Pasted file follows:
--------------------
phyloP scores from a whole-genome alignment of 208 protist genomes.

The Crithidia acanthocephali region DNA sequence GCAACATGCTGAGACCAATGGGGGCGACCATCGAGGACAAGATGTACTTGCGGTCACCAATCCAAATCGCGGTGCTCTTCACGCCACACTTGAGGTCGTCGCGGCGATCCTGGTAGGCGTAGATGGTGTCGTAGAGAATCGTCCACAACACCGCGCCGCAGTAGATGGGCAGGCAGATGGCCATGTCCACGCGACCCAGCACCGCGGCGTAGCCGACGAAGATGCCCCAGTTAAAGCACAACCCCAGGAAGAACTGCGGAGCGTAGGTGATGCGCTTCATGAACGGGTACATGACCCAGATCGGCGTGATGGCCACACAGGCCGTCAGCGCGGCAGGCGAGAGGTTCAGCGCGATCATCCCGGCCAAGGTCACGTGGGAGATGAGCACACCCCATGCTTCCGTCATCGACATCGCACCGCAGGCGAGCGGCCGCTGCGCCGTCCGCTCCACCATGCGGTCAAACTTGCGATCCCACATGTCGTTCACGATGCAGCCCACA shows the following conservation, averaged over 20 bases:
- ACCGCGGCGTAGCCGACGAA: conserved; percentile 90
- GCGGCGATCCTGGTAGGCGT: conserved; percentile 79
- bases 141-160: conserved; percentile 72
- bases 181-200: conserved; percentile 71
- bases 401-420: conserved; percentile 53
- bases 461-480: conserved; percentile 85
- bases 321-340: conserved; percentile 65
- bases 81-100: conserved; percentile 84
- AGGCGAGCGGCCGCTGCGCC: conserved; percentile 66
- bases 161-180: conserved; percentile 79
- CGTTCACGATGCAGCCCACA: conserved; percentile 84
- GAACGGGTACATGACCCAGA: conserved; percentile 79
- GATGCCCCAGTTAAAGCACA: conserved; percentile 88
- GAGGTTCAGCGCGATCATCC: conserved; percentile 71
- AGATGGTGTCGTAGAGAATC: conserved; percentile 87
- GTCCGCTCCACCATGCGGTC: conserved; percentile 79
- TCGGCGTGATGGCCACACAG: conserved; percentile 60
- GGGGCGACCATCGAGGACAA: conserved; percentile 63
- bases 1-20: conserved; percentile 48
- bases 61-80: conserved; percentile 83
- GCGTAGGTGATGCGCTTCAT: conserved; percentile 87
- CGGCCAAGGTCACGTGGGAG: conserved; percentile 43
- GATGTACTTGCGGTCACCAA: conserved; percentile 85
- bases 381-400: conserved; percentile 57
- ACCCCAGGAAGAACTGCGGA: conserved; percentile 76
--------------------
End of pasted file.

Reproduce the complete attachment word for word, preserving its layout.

phyloP scores from a whole-genome alignment of 208 protist genomes.

The Crithidia acanthocephali region DNA sequence GCAACATGCTGAGACCAATGGGGGCGACCATCGAGGACAAGATGTACTTGCGGTCACCAATCCAAATCGCGGTGCTCTTCACGCCACACTTGAGGTCGTCGCGGCGATCCTGGTAGGCGTAGATGGTGTCGTAGAGAATCGTCCACAACACCGCGCCGCAGTAGATGGGCAGGCAGATGGCCATGTCCACGCGACCCAGCACCGCGGCGTAGCCGACGAAGATGCCCCAGTTAAAGCACAACCCCAGGAAGAACTGCGGAGCGTAGGTGATGCGCTTCATGAACGGGTACATGACCCAGATCGGCGTGATGGCCACACAGGCCGTCAGCGCGGCAGGCGAGAGGTTCAGCGCGATCATCCCGGCCAAGGTCACGTGGGAGATGAGCACACCCCATGCTTCCGTCATCGACATCGCACCGCAGGCGAGCGGCCGCTGCGCCGTCCGCTCCACCATGCGGTCAAACTTGCGATCCCACATGTCGTTCACGATGCAGCCCACA shows the following conservation, averaged over 20 bases:
- ACCGCGGCGTAGCCGACGAA: conserved; percentile 90
- GCGGCGATCCTGGTAGGCGT: conserved; percentile 79
- bases 141-160: conserved; percentile 72
- bases 181-200: conserved; percentile 71
- bases 401-420: conserved; percentile 53
- bases 461-480: conserved; percentile 85
- bases 321-340: conserved; percentile 65
- bases 81-100: conserved; percentile 84
- AGGCGAGCGGCCGCTGCGCC: conserved; percentile 66
- bases 161-180: conserved; percentile 79
- CGTTCACGATGCAGCCCACA: conserved; percentile 84
- GAACGGGTACATGACCCAGA: conserved; percentile 79
- GATGCCCCAGTTAAAGCACA: conserved; percentile 88
- GAGGTTCAGCGCGATCATCC: conserved; percentile 71
- AGATGGTGTCGTAGAGAATC: conserved; percentile 87
- GTCCGCTCCACCATGCGGTC: conserved; percentile 79
- TCGGCGTGATGGCCACACAG: conserved; percentile 60
- GGGGCGACCATCGAGGACAA: conserved; percentile 63
- bases 1-20: conserved; percentile 48
- bases 61-80: conserved; percentile 83
- GCGTAGGTGATGCGCTTCAT: conserved; percentile 87
- CGGCCAAGGTCACGTGGGAG: conserved; percentile 43
- GATGTACTTGCGGTCACCAA: conserved; percentile 85
- bases 381-400: conserved; percentile 57
- ACCCCAGGAAGAACTGCGGA: conserved; percentile 76